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Ruins of Lorépeni

Ruins of Lorépeni

Image Ruins of Lorépeni

The Ruins of Loropéni are located in the department of Loropéni, about 40 kilometers from Gaoua (capital of the southwest region), in the province of Poni. The site is located 700 meters north of the national road 11 that connects Gaoua to Banfora. The ruins of Loropéni are 430 km away from Ouagadougou, about 400 km of asphalt and 7 hours by road.

 

I. Description

The ruins have a shape very close to the square, with peripheral wall lengths varying between 105 and 106 m, for a total area of about 11,130 m2 and housed in a buffer zone of 278.40 ha. The Ruins of Loropéni are an archaeological site consisting of a main rampart that is divided into two main compartments within which are sub-compartments of mainly rectangular shape, oriented North-South or East-West.

 

         1. The ramparts

The main speaker :

It has an almost square shape, with a side length of about 105 m (variation between 105 and 106 m), and whose sides are oriented North-South and East-West. The wall is about 6 m high and is about 1.40 m thick at its base, which gradually reduces towards the top with a thickness of only 25 to 30 cm.

The sections of the wall are almost straight, but there are irregularities, some probably due to movements induced by trees that have grown near or in the walls themselves, or by ground movements. The corners were built with a rounded shape, both inside and out.

Eighty percent of the wall is still present, with some areas having collapsed parts, more or less important, some of which are currently used as access points.

There is no conclusive evidence of an access door. While there is oral evidence of gates, excavations have not confirmed their existence in the locations indicated.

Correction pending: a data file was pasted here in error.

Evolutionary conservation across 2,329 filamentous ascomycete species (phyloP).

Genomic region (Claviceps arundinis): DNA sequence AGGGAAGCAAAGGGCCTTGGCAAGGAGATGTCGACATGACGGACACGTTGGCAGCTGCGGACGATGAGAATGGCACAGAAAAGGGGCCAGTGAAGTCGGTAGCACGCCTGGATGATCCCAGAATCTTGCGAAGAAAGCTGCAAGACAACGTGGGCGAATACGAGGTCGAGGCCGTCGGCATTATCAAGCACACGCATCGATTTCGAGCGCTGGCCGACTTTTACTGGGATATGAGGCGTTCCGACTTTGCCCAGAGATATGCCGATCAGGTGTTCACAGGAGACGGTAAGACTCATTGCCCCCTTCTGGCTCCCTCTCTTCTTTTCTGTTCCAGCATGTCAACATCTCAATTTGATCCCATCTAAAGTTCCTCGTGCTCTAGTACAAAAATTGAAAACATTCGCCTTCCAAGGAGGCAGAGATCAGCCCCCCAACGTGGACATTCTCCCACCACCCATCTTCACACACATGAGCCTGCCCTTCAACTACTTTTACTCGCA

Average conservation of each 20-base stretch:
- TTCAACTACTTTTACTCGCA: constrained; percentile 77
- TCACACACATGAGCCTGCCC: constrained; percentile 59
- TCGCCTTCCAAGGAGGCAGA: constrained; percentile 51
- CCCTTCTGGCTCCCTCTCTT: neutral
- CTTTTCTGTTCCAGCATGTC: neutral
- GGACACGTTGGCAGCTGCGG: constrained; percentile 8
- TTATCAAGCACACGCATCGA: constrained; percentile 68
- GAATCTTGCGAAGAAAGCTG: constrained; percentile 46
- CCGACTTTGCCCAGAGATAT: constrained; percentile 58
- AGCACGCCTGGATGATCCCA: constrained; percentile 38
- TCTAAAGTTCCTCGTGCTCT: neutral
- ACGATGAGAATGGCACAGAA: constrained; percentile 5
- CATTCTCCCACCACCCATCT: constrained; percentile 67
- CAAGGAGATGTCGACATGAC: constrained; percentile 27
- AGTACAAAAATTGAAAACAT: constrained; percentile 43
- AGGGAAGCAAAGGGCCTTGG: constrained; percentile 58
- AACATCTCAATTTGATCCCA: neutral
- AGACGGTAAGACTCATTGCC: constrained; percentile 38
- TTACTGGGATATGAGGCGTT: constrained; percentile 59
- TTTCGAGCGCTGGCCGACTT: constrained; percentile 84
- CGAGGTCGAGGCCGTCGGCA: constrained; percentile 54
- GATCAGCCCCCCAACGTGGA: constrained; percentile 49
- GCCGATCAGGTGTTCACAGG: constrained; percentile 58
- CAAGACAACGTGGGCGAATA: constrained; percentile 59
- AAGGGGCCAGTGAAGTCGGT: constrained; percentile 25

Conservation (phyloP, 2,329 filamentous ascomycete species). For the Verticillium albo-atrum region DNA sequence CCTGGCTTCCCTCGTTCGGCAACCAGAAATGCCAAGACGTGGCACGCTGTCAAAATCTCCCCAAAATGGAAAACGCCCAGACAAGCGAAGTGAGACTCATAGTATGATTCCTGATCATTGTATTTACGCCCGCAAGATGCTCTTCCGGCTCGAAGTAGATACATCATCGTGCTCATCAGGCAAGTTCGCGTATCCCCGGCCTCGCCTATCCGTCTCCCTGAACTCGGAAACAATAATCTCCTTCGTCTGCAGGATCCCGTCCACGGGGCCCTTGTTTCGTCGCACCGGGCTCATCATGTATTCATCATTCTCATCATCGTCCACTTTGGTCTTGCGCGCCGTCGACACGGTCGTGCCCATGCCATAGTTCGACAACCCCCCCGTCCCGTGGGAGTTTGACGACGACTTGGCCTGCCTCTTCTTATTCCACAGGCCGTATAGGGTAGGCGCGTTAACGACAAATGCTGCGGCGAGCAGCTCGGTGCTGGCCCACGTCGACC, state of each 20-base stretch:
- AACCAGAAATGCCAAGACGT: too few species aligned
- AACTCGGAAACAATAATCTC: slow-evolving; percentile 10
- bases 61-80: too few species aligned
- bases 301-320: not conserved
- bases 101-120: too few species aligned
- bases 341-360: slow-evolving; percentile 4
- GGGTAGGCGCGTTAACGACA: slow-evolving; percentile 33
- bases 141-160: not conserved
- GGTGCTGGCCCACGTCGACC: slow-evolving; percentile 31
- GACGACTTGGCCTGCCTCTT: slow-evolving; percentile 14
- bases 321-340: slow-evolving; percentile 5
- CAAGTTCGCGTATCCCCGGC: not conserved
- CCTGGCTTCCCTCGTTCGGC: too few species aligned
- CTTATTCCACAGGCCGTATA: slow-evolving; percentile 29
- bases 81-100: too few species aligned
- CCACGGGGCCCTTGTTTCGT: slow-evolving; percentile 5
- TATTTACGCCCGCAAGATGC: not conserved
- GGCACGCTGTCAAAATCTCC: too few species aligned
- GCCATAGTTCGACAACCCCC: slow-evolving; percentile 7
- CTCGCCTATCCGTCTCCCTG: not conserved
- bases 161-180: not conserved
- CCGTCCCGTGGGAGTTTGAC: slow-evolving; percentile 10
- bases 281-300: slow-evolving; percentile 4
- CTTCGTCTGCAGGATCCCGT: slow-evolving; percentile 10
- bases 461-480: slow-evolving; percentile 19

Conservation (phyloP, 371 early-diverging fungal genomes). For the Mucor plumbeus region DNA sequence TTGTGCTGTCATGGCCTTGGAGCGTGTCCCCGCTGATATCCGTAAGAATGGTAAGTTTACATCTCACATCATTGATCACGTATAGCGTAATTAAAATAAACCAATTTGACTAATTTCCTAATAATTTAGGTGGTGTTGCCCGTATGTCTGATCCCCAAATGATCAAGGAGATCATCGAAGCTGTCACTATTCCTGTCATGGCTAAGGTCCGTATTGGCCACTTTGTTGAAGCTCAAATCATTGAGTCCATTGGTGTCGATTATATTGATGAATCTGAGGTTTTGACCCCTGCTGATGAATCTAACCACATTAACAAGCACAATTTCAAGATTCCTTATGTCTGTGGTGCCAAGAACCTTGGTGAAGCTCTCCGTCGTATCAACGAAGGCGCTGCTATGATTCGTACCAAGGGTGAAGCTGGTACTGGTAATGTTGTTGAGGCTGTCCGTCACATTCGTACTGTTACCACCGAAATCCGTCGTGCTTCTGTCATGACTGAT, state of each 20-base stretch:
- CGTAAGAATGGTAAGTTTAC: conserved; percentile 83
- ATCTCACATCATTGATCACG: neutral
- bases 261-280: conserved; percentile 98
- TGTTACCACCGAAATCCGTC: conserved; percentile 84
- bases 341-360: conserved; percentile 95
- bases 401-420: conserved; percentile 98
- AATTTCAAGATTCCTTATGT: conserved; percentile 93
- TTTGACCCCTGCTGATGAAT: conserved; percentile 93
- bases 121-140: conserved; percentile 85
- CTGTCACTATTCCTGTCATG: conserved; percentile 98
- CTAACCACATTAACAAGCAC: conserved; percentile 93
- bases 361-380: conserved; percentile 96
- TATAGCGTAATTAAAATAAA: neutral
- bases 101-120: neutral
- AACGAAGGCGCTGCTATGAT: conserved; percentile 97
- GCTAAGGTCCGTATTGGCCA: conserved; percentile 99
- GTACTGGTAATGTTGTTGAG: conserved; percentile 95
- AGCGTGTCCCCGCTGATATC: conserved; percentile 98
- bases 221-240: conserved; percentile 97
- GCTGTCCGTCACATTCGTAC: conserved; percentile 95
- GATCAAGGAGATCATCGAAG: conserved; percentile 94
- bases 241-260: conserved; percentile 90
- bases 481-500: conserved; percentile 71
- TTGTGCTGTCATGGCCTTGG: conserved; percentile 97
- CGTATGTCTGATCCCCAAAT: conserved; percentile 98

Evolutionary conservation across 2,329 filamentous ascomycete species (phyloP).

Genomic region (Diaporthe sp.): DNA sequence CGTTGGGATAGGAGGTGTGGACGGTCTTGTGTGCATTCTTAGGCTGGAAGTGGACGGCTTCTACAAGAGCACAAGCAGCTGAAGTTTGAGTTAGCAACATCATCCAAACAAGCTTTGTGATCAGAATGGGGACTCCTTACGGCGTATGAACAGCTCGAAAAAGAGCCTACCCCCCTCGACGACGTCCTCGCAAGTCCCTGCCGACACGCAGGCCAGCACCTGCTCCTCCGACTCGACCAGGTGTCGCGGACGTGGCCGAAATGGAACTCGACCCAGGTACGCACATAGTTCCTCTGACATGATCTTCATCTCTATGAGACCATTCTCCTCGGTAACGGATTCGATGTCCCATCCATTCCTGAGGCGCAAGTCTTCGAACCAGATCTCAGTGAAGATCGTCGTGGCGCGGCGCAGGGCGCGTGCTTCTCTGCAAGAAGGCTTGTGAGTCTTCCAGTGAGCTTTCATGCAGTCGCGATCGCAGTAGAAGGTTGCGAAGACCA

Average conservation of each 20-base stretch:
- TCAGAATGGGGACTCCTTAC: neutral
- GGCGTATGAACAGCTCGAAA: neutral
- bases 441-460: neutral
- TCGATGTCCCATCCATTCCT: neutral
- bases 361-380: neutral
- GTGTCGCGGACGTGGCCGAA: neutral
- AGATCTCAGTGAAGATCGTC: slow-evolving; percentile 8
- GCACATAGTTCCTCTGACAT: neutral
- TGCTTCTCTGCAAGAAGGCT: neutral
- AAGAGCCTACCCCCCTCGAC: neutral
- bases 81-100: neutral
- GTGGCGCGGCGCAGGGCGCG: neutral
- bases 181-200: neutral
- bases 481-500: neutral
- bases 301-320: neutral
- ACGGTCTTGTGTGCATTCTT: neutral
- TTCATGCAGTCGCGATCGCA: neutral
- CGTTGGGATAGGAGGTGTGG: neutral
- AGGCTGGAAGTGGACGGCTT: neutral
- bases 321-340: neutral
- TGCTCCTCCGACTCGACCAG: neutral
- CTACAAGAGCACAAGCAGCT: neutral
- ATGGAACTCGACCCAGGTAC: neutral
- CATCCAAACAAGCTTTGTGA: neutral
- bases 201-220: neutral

The south partition wall :

This wall is of the same construction as the surrounding wall, although slightly thinner.  Towards the middle of this wall is an opening that corresponds to a collapse of the masonry.

 

          2. The interior elements

Inside the compartments there are a wide variety of wall structures, although they all have in common the use of lateritic stone masoned with a gravelly earth mortar.

All of these structures mainly follow a North-South or East-West orientation. The thickness of the walls varies considerably. The minimum observed at the base is 20 to 25 cm, the maximum being 60 to 70 cm.

Some of the walls observed are associated with open spaces, suggesting that they must have been living quarters, while others appear to be more like fence walls, delimiting closed compartments and circulation spaces.

 

Among these walls and structures we note in particular :

  • a partition wall that divides the north compartment into two main sub-compartments;
  • to the West, a thicker wall, currently reduced in height to about 80 cm (visible height) ;
  • in the center of the north wall of the main wall, there is a structure with very thick walls (70 cm at the base), a large part of which is still standing.
  • To the northeast of the enclosure, there is a rather complex structure with a rather high fill.
  • in the center and east, there is another complex structure with several walls. This one also has a rather important embankment and rather high wall heights (more than two meters).
  • North of the supposed doorway between the two main compartments is a fairly large structure, although with thin walls.
  • in the south compartment, east of this door, there is also a structure with very high walls (3 m) and made of thick walls (about 60 cm at the base).
  • Completely to the south, in a central position, is a structure composed of two compartments. Its north wall is also quite high (over 2 m).